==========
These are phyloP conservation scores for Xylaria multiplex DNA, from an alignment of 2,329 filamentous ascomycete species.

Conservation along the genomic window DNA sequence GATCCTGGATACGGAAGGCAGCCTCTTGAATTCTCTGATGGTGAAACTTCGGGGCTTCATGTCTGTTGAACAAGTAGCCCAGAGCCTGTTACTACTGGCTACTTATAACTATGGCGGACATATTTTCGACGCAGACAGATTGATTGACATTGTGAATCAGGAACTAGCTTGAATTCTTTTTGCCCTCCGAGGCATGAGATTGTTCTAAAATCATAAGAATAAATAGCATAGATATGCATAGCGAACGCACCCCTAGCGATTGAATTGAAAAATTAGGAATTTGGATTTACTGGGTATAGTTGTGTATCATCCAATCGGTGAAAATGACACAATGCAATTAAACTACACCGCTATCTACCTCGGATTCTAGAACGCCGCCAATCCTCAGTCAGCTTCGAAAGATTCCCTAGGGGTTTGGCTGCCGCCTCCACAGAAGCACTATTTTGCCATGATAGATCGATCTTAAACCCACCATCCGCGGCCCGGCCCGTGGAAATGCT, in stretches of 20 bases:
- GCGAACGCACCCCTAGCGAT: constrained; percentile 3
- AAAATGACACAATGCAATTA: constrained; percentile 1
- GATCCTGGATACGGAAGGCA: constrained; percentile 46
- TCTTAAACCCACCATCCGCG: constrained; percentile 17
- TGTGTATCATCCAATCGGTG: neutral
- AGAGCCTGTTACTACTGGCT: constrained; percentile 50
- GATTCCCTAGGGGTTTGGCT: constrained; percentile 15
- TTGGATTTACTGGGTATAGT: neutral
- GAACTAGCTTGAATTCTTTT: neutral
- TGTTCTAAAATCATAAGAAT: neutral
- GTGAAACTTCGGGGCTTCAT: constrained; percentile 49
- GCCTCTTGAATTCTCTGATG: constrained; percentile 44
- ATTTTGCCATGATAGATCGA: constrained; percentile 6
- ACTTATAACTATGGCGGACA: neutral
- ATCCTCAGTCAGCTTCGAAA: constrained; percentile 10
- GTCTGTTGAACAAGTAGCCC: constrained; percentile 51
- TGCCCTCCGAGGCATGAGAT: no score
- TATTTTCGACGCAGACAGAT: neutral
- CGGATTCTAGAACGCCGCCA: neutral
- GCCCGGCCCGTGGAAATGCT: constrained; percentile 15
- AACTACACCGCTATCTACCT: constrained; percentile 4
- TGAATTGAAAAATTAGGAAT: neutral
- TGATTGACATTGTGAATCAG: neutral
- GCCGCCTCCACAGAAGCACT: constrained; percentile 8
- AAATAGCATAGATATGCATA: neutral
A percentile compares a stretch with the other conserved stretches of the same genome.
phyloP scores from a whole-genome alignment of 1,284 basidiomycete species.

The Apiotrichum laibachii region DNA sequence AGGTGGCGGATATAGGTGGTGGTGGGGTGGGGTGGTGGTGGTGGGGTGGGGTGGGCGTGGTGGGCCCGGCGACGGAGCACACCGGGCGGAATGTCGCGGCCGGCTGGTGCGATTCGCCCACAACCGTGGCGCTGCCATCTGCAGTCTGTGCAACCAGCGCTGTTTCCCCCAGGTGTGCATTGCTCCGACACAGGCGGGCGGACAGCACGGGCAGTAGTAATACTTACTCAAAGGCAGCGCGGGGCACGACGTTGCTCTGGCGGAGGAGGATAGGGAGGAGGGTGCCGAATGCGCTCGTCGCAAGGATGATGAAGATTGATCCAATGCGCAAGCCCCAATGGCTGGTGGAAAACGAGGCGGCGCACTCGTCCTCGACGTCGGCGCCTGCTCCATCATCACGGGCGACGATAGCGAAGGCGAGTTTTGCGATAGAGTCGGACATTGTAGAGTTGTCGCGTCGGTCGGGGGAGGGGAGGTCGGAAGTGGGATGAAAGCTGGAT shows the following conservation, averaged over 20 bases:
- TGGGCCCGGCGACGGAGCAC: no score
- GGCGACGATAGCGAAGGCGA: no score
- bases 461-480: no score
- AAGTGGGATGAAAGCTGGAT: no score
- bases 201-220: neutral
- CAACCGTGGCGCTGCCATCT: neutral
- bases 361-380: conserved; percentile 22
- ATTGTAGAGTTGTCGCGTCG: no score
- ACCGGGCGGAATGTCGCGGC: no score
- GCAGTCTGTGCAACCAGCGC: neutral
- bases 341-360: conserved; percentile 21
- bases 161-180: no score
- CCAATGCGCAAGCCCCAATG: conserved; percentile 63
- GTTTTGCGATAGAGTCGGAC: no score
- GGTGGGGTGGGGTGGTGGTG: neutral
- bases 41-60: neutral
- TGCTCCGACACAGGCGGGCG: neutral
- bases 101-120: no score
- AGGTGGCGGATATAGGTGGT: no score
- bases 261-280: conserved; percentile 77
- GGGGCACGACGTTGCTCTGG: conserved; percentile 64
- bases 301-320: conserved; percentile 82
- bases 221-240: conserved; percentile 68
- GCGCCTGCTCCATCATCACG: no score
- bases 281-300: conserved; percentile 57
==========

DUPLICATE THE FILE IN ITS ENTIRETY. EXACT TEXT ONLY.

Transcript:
These are phyloP conservation scores for Xylaria multiplex DNA, from an alignment of 2,329 filamentous ascomycete species.

Conservation along the genomic window DNA sequence GATCCTGGATACGGAAGGCAGCCTCTTGAATTCTCTGATGGTGAAACTTCGGGGCTTCATGTCTGTTGAACAAGTAGCCCAGAGCCTGTTACTACTGGCTACTTATAACTATGGCGGACATATTTTCGACGCAGACAGATTGATTGACATTGTGAATCAGGAACTAGCTTGAATTCTTTTTGCCCTCCGAGGCATGAGATTGTTCTAAAATCATAAGAATAAATAGCATAGATATGCATAGCGAACGCACCCCTAGCGATTGAATTGAAAAATTAGGAATTTGGATTTACTGGGTATAGTTGTGTATCATCCAATCGGTGAAAATGACACAATGCAATTAAACTACACCGCTATCTACCTCGGATTCTAGAACGCCGCCAATCCTCAGTCAGCTTCGAAAGATTCCCTAGGGGTTTGGCTGCCGCCTCCACAGAAGCACTATTTTGCCATGATAGATCGATCTTAAACCCACCATCCGCGGCCCGGCCCGTGGAAATGCT, in stretches of 20 bases:
- GCGAACGCACCCCTAGCGAT: constrained; percentile 3
- AAAATGACACAATGCAATTA: constrained; percentile 1
- GATCCTGGATACGGAAGGCA: constrained; percentile 46
- TCTTAAACCCACCATCCGCG: constrained; percentile 17
- TGTGTATCATCCAATCGGTG: neutral
- AGAGCCTGTTACTACTGGCT: constrained; percentile 50
- GATTCCCTAGGGGTTTGGCT: constrained; percentile 15
- TTGGATTTACTGGGTATAGT: neutral
- GAACTAGCTTGAATTCTTTT: neutral
- TGTTCTAAAATCATAAGAAT: neutral
- GTGAAACTTCGGGGCTTCAT: constrained; percentile 49
- GCCTCTTGAATTCTCTGATG: constrained; percentile 44
- ATTTTGCCATGATAGATCGA: constrained; percentile 6
- ACTTATAACTATGGCGGACA: neutral
- ATCCTCAGTCAGCTTCGAAA: constrained; percentile 10
- GTCTGTTGAACAAGTAGCCC: constrained; percentile 51
- TGCCCTCCGAGGCATGAGAT: no score
- TATTTTCGACGCAGACAGAT: neutral
- CGGATTCTAGAACGCCGCCA: neutral
- GCCCGGCCCGTGGAAATGCT: constrained; percentile 15
- AACTACACCGCTATCTACCT: constrained; percentile 4
- TGAATTGAAAAATTAGGAAT: neutral
- TGATTGACATTGTGAATCAG: neutral
- GCCGCCTCCACAGAAGCACT: constrained; percentile 8
- AAATAGCATAGATATGCATA: neutral
A percentile compares a stretch with the other conserved stretches of the same genome.
phyloP scores from a whole-genome alignment of 1,284 basidiomycete species.

The Apiotrichum laibachii region DNA sequence AGGTGGCGGATATAGGTGGTGGTGGGGTGGGGTGGTGGTGGTGGGGTGGGGTGGGCGTGGTGGGCCCGGCGACGGAGCACACCGGGCGGAATGTCGCGGCCGGCTGGTGCGATTCGCCCACAACCGTGGCGCTGCCATCTGCAGTCTGTGCAACCAGCGCTGTTTCCCCCAGGTGTGCATTGCTCCGACACAGGCGGGCGGACAGCACGGGCAGTAGTAATACTTACTCAAAGGCAGCGCGGGGCACGACGTTGCTCTGGCGGAGGAGGATAGGGAGGAGGGTGCCGAATGCGCTCGTCGCAAGGATGATGAAGATTGATCCAATGCGCAAGCCCCAATGGCTGGTGGAAAACGAGGCGGCGCACTCGTCCTCGACGTCGGCGCCTGCTCCATCATCACGGGCGACGATAGCGAAGGCGAGTTTTGCGATAGAGTCGGACATTGTAGAGTTGTCGCGTCGGTCGGGGGAGGGGAGGTCGGAAGTGGGATGAAAGCTGGAT shows the following conservation, averaged over 20 bases:
- TGGGCCCGGCGACGGAGCAC: no score
- GGCGACGATAGCGAAGGCGA: no score
- bases 461-480: no score
- AAGTGGGATGAAAGCTGGAT: no score
- bases 201-220: neutral
- CAACCGTGGCGCTGCCATCT: neutral
- bases 361-380: conserved; percentile 22
- ATTGTAGAGTTGTCGCGTCG: no score
- ACCGGGCGGAATGTCGCGGC: no score
- GCAGTCTGTGCAACCAGCGC: neutral
- bases 341-360: conserved; percentile 21
- bases 161-180: no score
- CCAATGCGCAAGCCCCAATG: conserved; percentile 63
- GTTTTGCGATAGAGTCGGAC: no score
- GGTGGGGTGGGGTGGTGGTG: neutral
- bases 41-60: neutral
- TGCTCCGACACAGGCGGGCG: neutral
- bases 101-120: no score
- AGGTGGCGGATATAGGTGGT: no score
- bases 261-280: conserved; percentile 77
- GGGGCACGACGTTGCTCTGG: conserved; percentile 64
- bases 301-320: conserved; percentile 82
- bases 221-240: conserved; percentile 68
- GCGCCTGCTCCATCATCACG: no score
- bases 281-300: conserved; percentile 57